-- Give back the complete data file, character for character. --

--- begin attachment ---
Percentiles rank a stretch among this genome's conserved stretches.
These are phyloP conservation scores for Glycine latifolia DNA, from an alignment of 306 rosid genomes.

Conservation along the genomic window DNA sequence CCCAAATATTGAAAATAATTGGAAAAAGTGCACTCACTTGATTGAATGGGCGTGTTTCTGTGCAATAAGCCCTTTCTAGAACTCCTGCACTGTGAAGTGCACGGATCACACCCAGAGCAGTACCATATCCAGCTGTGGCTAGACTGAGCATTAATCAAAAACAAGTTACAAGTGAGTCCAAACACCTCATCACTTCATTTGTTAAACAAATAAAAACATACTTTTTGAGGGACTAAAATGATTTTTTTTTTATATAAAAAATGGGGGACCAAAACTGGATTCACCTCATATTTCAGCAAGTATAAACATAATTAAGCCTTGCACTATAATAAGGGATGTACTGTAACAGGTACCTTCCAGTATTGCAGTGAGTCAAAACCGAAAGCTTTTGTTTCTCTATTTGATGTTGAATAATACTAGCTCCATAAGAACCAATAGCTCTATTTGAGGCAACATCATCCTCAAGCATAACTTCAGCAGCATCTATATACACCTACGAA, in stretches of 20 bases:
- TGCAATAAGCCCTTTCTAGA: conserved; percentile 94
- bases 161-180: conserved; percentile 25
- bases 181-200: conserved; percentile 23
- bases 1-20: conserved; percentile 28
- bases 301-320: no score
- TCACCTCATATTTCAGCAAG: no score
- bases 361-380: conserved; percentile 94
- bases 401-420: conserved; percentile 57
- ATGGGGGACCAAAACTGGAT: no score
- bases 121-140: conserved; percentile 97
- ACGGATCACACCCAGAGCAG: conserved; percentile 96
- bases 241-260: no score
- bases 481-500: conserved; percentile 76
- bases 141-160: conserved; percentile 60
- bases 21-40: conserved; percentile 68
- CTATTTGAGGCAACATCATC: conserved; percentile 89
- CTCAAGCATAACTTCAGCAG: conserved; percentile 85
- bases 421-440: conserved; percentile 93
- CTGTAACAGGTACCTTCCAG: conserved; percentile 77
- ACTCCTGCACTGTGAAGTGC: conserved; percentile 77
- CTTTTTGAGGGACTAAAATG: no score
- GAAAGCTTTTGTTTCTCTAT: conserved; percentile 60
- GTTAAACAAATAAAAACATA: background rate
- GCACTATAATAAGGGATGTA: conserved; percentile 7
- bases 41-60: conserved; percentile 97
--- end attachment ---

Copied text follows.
Percentiles rank a stretch among this genome's conserved stretches.
These are phyloP conservation scores for Glycine latifolia DNA, from an alignment of 306 rosid genomes.

Conservation along the genomic window DNA sequence CCCAAATATTGAAAATAATTGGAAAAAGTGCACTCACTTGATTGAATGGGCGTGTTTCTGTGCAATAAGCCCTTTCTAGAACTCCTGCACTGTGAAGTGCACGGATCACACCCAGAGCAGTACCATATCCAGCTGTGGCTAGACTGAGCATTAATCAAAAACAAGTTACAAGTGAGTCCAAACACCTCATCACTTCATTTGTTAAACAAATAAAAACATACTTTTTGAGGGACTAAAATGATTTTTTTTTTATATAAAAAATGGGGGACCAAAACTGGATTCACCTCATATTTCAGCAAGTATAAACATAATTAAGCCTTGCACTATAATAAGGGATGTACTGTAACAGGTACCTTCCAGTATTGCAGTGAGTCAAAACCGAAAGCTTTTGTTTCTCTATTTGATGTTGAATAATACTAGCTCCATAAGAACCAATAGCTCTATTTGAGGCAACATCATCCTCAAGCATAACTTCAGCAGCATCTATATACACCTACGAA, in stretches of 20 bases:
- TGCAATAAGCCCTTTCTAGA: conserved; percentile 94
- bases 161-180: conserved; percentile 25
- bases 181-200: conserved; percentile 23
- bases 1-20: conserved; percentile 28
- bases 301-320: no score
- TCACCTCATATTTCAGCAAG: no score
- bases 361-380: conserved; percentile 94
- bases 401-420: conserved; percentile 57
- ATGGGGGACCAAAACTGGAT: no score
- bases 121-140: conserved; percentile 97
- ACGGATCACACCCAGAGCAG: conserved; percentile 96
- bases 241-260: no score
- bases 481-500: conserved; percentile 76
- bases 141-160: conserved; percentile 60
- bases 21-40: conserved; percentile 68
- CTATTTGAGGCAACATCATC: conserved; percentile 89
- CTCAAGCATAACTTCAGCAG: conserved; percentile 85
- bases 421-440: conserved; percentile 93
- CTGTAACAGGTACCTTCCAG: conserved; percentile 77
- ACTCCTGCACTGTGAAGTGC: conserved; percentile 77
- CTTTTTGAGGGACTAAAATG: no score
- GAAAGCTTTTGTTTCTCTAT: conserved; percentile 60
- GTTAAACAAATAAAAACATA: background rate
- GCACTATAATAAGGGATGTA: conserved; percentile 7
- bases 41-60: conserved; percentile 97